If you are going to flashcard, you should use a spaced repetition system. This means Anki or Mnemosyne. I have not used Mnemosyne (though I know that at least one illustrious quizbowler does), but I have used Anki, and can heartily recommend it. The program itself has a somewhat steep learning curve (I hear Mnemosyne is more newbie-friendly), and you will not see results immediately. However, if you start flashcarding now, you will certainly see improved retention by this time next year (and probably sooner).

I strongly advise against the use of Quizlet, which is not a spaced repetition system. I used it for about three years (for non-quizbowl things) before switching to Anki, and have been using Anki for about three years now. With Anki, I retain _far_ more information relative to the amount of time I spend studying. Quizlet's strengths lie mostly in its social features (e.g. create a deck for your Spanish class and share it with all your classmates) and in its gimmicks (you can play "Space Race" with your flashcards!). Neither of these are probably relevant for quizbowl flashcards.

If you're interested in learning more about spaced repetition, I recommend this (enormous) article: http://www.gwern.net/Spaced%20repetition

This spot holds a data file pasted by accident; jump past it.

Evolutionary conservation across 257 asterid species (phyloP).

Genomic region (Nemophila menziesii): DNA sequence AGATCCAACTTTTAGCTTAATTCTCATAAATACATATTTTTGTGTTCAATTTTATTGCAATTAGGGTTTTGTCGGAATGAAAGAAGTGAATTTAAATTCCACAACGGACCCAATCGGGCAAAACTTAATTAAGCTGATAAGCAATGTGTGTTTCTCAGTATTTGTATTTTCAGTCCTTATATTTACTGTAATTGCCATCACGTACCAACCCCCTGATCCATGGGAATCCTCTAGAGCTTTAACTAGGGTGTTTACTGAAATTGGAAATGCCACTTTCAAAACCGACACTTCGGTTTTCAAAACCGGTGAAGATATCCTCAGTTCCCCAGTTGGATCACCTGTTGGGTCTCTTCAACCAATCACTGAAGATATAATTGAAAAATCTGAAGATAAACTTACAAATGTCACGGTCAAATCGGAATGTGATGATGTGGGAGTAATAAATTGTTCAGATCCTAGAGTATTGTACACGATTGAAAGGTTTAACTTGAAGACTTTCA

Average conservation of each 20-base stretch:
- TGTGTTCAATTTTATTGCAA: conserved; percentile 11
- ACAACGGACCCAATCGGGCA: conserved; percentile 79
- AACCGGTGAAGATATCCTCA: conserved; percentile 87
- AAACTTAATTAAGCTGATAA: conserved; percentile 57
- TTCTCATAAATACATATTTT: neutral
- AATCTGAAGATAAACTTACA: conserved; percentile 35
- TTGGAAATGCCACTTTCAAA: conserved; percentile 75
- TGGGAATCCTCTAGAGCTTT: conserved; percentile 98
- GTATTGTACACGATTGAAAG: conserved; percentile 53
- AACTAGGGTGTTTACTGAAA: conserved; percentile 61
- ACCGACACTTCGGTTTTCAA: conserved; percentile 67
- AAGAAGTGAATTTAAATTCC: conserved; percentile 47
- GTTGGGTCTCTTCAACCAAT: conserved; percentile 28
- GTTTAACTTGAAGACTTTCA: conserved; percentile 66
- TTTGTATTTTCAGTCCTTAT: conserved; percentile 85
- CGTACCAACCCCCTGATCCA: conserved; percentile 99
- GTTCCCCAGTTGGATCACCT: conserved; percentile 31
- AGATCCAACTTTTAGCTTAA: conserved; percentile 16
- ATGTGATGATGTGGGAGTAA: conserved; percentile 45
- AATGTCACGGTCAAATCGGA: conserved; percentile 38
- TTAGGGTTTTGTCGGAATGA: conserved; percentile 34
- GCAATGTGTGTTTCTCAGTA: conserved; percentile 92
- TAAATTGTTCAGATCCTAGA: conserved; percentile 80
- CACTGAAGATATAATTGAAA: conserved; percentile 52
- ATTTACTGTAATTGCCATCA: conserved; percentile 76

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Re: Flashcarding

Post by ashwin99 »

Don't use Quizlet. Although it's easy to use, once you have thousands of flashcards, it's just impractical and time-consuming to go through all of the cards. Instead, use a spaced repetition program, which will give you only a few cards per day, making it much easier to learn clues.

I would recommend Anki, as it also has a convenient Android app, which you can sync to the desktop version (in contrast to Mnemosyne). I also use the setting that automatically advances cards after 1 or 2 seconds (only on the mobile app). I find that this helps with quick recall of clues, which really helps when answering tossups.

To start with flashcards, I would start with a list (e.g., list of famous philosophers), and make flash cards through clues that you can find in Quinterest. However, if you don't know what something is, read a bit about it online (like Wikipedia) – this will give you deeper knowledge, as opposed to blindly associating terms with words. Once you have a set of flashcards, it is important that you at least have an idea what each one is; this strategy will help you get harder bonus parts and not make stupid negs.

However, one disadvantage of flashcards is that you learn to quickly associate text visually, rather than auditory (as tossups are spoken). If only there were a tool that spoke tossups to you...
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Re: Flashcarding

Post by Excelsior (smack) »

ashwin99 wrote:However, one disadvantage of flashcards is that you learn to quickly associate text visually, rather than auditory (as tossups are spoken). If only there were a tool that spoke tossups to you...
There is a well-rated text-to-speech addon for Anki, though I haven't tried it.